College Guys, Stop Being So Rapey

City Paper

Sup guys, I’m Leo. And I’m a dude. That’s why I’m writing this article, really. I work with nine other female interns (the only other guy was busy editing this issue) and it had been predetermined that this article should be written from a male point of view. So here I am, my only qualifications being my penis and my identification with the male gender.

The ideas that this article is addressing can be seen in a stand-up bit by Hannibal Buress. The routine, entitled “Passive Burglary,” describes an interaction at a bar where Hannibal asks a woman if she wants to go home with him for some food and drinks, and she enquires as to whether he intends to have sex with her or not. He then proclaims that only a “sociopath” would eat all his food and drink all his drinks at five in the morning and not have sex with him.

Really? A sociopath? There is a narrative popular with a large portion of our population in which women owe men sex for even the slightest gesture of goodwill, or for simply existing. A similar idea can be found from those who claim that women “wanted it” by wearing a certain outfit, or that  “getting them drunk” is an acceptable shortcut around consent. These are ideas that become apparent in hazy frat houses (looking at you, Hopkins), dimly lit college bars reeking with sweat and hormones, or even under the everyday fluorescent lighting of our communal dorms.

These views that appear insignificant to college guys and the men in general who hold them actually deeply affect the lives of millions of women in a terrifying way. These women were victims of sexual assault, rape, and are too afraid to stand up for what they know to be true because of a harsh and unforgiving society that calls them “angry feminazis” and other sexist slurs. This culture of victim-blaming is highly prevalent, and has been brought to light through blogs and social media. The Tumblr page destroyentitlement.tumblr.com has been a great vessel for women to share their incredible stories and call out this culture. To get a better sense of a modern feminist community, check out Feministing.com. Finally, if you’re feeling philosophical, read as much as Simone de Beauvoir as possible, especially “The Second Sex.” This variety of literature, when read in the right context, can give even the most hypermasculine knuckle-dragger a nudge in the right direction toward changing the status quo.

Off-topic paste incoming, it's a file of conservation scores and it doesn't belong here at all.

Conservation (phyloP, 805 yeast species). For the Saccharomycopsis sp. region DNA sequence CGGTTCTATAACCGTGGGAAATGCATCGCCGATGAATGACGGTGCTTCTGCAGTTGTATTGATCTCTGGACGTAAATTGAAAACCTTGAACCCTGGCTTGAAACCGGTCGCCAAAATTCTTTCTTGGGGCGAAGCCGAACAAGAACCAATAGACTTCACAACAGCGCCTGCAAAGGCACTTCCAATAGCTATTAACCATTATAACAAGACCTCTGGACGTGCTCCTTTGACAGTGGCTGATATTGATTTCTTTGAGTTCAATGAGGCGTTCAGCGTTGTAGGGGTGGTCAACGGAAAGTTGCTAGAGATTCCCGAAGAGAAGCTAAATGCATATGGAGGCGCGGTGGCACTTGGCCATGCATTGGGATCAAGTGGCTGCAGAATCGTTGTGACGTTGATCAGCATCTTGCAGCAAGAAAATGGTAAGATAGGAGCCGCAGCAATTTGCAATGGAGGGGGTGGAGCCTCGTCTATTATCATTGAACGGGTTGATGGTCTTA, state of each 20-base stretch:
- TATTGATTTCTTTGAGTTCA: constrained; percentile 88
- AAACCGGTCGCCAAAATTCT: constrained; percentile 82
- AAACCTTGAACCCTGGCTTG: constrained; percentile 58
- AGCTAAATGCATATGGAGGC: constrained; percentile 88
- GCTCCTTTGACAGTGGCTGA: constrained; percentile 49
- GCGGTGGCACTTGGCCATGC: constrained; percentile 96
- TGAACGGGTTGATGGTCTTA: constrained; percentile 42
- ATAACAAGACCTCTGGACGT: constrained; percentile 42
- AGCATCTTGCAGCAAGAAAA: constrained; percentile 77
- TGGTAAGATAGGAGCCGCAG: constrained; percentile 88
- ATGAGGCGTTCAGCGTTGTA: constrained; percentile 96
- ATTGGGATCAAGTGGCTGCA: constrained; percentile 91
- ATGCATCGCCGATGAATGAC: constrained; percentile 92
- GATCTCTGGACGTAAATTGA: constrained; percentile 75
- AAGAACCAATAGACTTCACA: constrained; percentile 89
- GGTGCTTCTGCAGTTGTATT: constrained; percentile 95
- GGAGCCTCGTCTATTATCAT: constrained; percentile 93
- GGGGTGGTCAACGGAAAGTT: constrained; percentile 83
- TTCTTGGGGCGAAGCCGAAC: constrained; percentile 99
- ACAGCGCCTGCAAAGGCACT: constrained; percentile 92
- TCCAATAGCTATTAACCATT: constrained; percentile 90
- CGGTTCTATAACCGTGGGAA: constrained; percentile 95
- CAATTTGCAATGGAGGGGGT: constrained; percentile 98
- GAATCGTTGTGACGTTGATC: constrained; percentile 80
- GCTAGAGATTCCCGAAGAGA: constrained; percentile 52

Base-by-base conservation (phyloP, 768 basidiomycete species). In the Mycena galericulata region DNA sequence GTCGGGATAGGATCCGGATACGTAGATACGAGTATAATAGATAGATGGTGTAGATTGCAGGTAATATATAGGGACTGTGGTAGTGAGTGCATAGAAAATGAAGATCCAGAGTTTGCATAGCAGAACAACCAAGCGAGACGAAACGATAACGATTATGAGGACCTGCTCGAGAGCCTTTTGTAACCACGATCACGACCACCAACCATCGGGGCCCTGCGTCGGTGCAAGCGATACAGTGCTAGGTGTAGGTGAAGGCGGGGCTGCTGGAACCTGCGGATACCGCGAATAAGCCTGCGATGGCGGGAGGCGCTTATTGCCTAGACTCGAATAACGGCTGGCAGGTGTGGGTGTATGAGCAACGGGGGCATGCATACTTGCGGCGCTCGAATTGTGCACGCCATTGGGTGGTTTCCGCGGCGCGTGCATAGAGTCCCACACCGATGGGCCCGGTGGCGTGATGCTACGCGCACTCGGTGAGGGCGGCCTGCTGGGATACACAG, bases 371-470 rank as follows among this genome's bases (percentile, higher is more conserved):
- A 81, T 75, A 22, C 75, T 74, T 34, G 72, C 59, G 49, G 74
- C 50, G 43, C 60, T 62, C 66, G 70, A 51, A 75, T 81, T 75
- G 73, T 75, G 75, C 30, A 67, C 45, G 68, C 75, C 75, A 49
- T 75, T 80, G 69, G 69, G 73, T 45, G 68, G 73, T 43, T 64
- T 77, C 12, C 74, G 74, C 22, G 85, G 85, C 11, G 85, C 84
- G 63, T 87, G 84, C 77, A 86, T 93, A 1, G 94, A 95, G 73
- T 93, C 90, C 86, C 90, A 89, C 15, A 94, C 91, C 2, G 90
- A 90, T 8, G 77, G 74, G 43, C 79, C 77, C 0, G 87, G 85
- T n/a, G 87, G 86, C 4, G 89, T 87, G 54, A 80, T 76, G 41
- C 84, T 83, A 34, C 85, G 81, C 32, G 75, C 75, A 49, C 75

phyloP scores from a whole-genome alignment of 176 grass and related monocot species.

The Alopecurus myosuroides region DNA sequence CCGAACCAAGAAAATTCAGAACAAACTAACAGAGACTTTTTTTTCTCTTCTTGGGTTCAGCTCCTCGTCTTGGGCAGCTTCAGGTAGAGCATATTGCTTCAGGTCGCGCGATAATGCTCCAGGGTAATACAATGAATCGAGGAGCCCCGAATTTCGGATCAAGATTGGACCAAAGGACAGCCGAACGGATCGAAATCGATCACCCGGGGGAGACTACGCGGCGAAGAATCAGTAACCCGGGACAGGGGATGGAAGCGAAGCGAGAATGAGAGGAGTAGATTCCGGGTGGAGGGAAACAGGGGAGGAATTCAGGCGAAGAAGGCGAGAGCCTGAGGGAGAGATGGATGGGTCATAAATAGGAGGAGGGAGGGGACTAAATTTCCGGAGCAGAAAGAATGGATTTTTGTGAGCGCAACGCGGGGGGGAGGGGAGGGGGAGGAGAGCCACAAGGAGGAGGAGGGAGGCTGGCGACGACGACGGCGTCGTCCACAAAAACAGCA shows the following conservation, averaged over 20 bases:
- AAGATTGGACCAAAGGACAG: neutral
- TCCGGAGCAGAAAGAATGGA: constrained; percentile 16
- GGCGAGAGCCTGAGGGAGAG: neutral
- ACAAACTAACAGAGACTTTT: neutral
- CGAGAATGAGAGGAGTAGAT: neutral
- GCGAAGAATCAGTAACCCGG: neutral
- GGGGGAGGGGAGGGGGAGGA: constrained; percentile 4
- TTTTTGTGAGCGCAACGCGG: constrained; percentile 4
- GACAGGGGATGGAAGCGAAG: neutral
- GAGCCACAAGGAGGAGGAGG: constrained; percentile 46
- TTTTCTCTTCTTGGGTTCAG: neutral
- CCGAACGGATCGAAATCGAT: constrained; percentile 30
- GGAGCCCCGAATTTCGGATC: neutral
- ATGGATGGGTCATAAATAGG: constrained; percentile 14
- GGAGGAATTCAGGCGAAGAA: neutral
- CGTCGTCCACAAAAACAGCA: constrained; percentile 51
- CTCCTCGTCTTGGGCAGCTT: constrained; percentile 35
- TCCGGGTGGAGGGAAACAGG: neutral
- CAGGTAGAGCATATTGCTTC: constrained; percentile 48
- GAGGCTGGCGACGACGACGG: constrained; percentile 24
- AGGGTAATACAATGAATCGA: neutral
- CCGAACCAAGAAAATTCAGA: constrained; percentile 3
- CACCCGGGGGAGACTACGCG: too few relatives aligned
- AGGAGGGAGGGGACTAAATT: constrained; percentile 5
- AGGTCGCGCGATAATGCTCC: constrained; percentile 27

“It all has come to this,” says Elliot Rodger, the rather unassuming, now-infamous 22-year-old white male. He stares coldly into the camera. “I’ve been forced to endure an existence of loneliness, rejection and unfulfilled desires. Girls gave their affection and sex and love to other men, but never to me.” Not 24 hours later, Elliot had killed six, wounded 13, and committed suicide.

Distorted images of both women and college had been ingrained in Rodger’s mind. The belief that women owed men sex was one he held so deeply that he valued it more than his own life. This is a result, at least partially, of the narrative that women “want it” and that men can take it from them even if that involves manipulation emotionally or by way of alcohol. Treating the women in your life better, receiving consent prior to sex, and reading up on feminism are all commendable, but to put a stop to the Elliot Rodgers of the world, potential rapists, and their actions that result in millions of victims, we need to fundamentally change the way we view women. Spoiler alert, guys: She wasn’t asking for it by wanting to look nice in a short skirt. Don’t project your own desires onto her. And no, we’re not “giving women all the power” here, but rather leveling the playing field. Hold yourself and your other male friends accountable to these ideas—creating an atmosphere of disapproval toward these actions in a social setting has been proven to reduce the chance of rape actually occurring. That’s the only way any of this will change.

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